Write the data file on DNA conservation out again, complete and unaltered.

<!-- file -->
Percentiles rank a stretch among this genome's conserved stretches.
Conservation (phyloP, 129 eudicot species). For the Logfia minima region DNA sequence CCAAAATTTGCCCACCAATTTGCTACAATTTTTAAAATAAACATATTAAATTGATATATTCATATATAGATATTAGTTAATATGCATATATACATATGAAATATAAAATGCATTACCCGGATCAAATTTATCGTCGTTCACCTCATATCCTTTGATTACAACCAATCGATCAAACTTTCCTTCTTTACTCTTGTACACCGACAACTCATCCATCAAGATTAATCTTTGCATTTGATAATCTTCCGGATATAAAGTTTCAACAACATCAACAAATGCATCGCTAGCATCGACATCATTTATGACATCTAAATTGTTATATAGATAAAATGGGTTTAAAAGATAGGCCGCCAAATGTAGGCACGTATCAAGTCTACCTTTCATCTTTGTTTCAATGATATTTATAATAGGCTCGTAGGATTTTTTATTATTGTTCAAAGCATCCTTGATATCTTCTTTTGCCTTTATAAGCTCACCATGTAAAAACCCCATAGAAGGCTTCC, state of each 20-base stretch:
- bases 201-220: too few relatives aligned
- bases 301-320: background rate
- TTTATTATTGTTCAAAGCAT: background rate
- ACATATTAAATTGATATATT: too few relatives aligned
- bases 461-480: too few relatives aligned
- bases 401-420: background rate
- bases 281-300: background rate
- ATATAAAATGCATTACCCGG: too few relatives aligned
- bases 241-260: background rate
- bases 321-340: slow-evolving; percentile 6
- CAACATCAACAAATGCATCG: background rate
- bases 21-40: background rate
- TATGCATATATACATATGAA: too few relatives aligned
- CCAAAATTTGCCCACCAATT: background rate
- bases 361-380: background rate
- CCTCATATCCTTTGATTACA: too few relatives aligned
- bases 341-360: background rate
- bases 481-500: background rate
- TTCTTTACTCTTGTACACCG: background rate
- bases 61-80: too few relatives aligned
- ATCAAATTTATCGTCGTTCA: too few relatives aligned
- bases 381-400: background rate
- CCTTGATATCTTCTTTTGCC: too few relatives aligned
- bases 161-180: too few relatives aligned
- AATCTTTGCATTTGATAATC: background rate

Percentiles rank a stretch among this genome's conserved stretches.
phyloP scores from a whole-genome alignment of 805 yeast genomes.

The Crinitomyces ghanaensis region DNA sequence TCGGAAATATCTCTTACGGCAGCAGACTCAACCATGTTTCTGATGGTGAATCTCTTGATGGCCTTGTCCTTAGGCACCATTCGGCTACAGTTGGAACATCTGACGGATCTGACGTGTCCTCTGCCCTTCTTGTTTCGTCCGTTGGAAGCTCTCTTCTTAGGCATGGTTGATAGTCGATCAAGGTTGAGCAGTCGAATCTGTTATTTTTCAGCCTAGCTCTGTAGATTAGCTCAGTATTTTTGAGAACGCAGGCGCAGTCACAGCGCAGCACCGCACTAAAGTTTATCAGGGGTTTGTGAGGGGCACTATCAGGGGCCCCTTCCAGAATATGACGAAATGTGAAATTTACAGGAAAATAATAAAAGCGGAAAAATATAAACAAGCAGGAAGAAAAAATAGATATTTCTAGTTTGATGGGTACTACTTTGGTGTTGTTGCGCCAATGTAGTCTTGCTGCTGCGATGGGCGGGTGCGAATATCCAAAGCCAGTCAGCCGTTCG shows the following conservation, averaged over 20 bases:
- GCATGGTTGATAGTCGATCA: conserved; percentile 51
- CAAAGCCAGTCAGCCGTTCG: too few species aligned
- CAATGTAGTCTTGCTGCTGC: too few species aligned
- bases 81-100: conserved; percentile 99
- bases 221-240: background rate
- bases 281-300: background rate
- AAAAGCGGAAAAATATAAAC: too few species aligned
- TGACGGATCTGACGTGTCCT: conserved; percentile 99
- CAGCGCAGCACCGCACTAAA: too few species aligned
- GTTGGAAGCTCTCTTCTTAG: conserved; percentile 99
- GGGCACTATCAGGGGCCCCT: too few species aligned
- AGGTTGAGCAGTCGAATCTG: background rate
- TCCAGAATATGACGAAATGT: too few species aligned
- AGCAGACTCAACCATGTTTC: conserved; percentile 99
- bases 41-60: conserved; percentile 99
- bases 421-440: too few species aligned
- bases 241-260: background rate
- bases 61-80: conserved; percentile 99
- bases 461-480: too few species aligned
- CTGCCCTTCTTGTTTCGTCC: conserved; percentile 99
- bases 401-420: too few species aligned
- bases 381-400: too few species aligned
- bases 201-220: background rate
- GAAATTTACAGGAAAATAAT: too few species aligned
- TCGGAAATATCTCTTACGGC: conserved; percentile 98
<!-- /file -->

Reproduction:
Percentiles rank a stretch among this genome's conserved stretches.
Conservation (phyloP, 129 eudicot species). For the Logfia minima region DNA sequence CCAAAATTTGCCCACCAATTTGCTACAATTTTTAAAATAAACATATTAAATTGATATATTCATATATAGATATTAGTTAATATGCATATATACATATGAAATATAAAATGCATTACCCGGATCAAATTTATCGTCGTTCACCTCATATCCTTTGATTACAACCAATCGATCAAACTTTCCTTCTTTACTCTTGTACACCGACAACTCATCCATCAAGATTAATCTTTGCATTTGATAATCTTCCGGATATAAAGTTTCAACAACATCAACAAATGCATCGCTAGCATCGACATCATTTATGACATCTAAATTGTTATATAGATAAAATGGGTTTAAAAGATAGGCCGCCAAATGTAGGCACGTATCAAGTCTACCTTTCATCTTTGTTTCAATGATATTTATAATAGGCTCGTAGGATTTTTTATTATTGTTCAAAGCATCCTTGATATCTTCTTTTGCCTTTATAAGCTCACCATGTAAAAACCCCATAGAAGGCTTCC, state of each 20-base stretch:
- bases 201-220: too few relatives aligned
- bases 301-320: background rate
- TTTATTATTGTTCAAAGCAT: background rate
- ACATATTAAATTGATATATT: too few relatives aligned
- bases 461-480: too few relatives aligned
- bases 401-420: background rate
- bases 281-300: background rate
- ATATAAAATGCATTACCCGG: too few relatives aligned
- bases 241-260: background rate
- bases 321-340: slow-evolving; percentile 6
- CAACATCAACAAATGCATCG: background rate
- bases 21-40: background rate
- TATGCATATATACATATGAA: too few relatives aligned
- CCAAAATTTGCCCACCAATT: background rate
- bases 361-380: background rate
- CCTCATATCCTTTGATTACA: too few relatives aligned
- bases 341-360: background rate
- bases 481-500: background rate
- TTCTTTACTCTTGTACACCG: background rate
- bases 61-80: too few relatives aligned
- ATCAAATTTATCGTCGTTCA: too few relatives aligned
- bases 381-400: background rate
- CCTTGATATCTTCTTTTGCC: too few relatives aligned
- bases 161-180: too few relatives aligned
- AATCTTTGCATTTGATAATC: background rate

Percentiles rank a stretch among this genome's conserved stretches.
phyloP scores from a whole-genome alignment of 805 yeast genomes.

The Crinitomyces ghanaensis region DNA sequence TCGGAAATATCTCTTACGGCAGCAGACTCAACCATGTTTCTGATGGTGAATCTCTTGATGGCCTTGTCCTTAGGCACCATTCGGCTACAGTTGGAACATCTGACGGATCTGACGTGTCCTCTGCCCTTCTTGTTTCGTCCGTTGGAAGCTCTCTTCTTAGGCATGGTTGATAGTCGATCAAGGTTGAGCAGTCGAATCTGTTATTTTTCAGCCTAGCTCTGTAGATTAGCTCAGTATTTTTGAGAACGCAGGCGCAGTCACAGCGCAGCACCGCACTAAAGTTTATCAGGGGTTTGTGAGGGGCACTATCAGGGGCCCCTTCCAGAATATGACGAAATGTGAAATTTACAGGAAAATAATAAAAGCGGAAAAATATAAACAAGCAGGAAGAAAAAATAGATATTTCTAGTTTGATGGGTACTACTTTGGTGTTGTTGCGCCAATGTAGTCTTGCTGCTGCGATGGGCGGGTGCGAATATCCAAAGCCAGTCAGCCGTTCG shows the following conservation, averaged over 20 bases:
- GCATGGTTGATAGTCGATCA: conserved; percentile 51
- CAAAGCCAGTCAGCCGTTCG: too few species aligned
- CAATGTAGTCTTGCTGCTGC: too few species aligned
- bases 81-100: conserved; percentile 99
- bases 221-240: background rate
- bases 281-300: background rate
- AAAAGCGGAAAAATATAAAC: too few species aligned
- TGACGGATCTGACGTGTCCT: conserved; percentile 99
- CAGCGCAGCACCGCACTAAA: too few species aligned
- GTTGGAAGCTCTCTTCTTAG: conserved; percentile 99
- GGGCACTATCAGGGGCCCCT: too few species aligned
- AGGTTGAGCAGTCGAATCTG: background rate
- TCCAGAATATGACGAAATGT: too few species aligned
- AGCAGACTCAACCATGTTTC: conserved; percentile 99
- bases 41-60: conserved; percentile 99
- bases 421-440: too few species aligned
- bases 241-260: background rate
- bases 61-80: conserved; percentile 99
- bases 461-480: too few species aligned
- CTGCCCTTCTTGTTTCGTCC: conserved; percentile 99
- bases 401-420: too few species aligned
- bases 381-400: too few species aligned
- bases 201-220: background rate
- GAAATTTACAGGAAAATAAT: too few species aligned
- TCGGAAATATCTCTTACGGC: conserved; percentile 98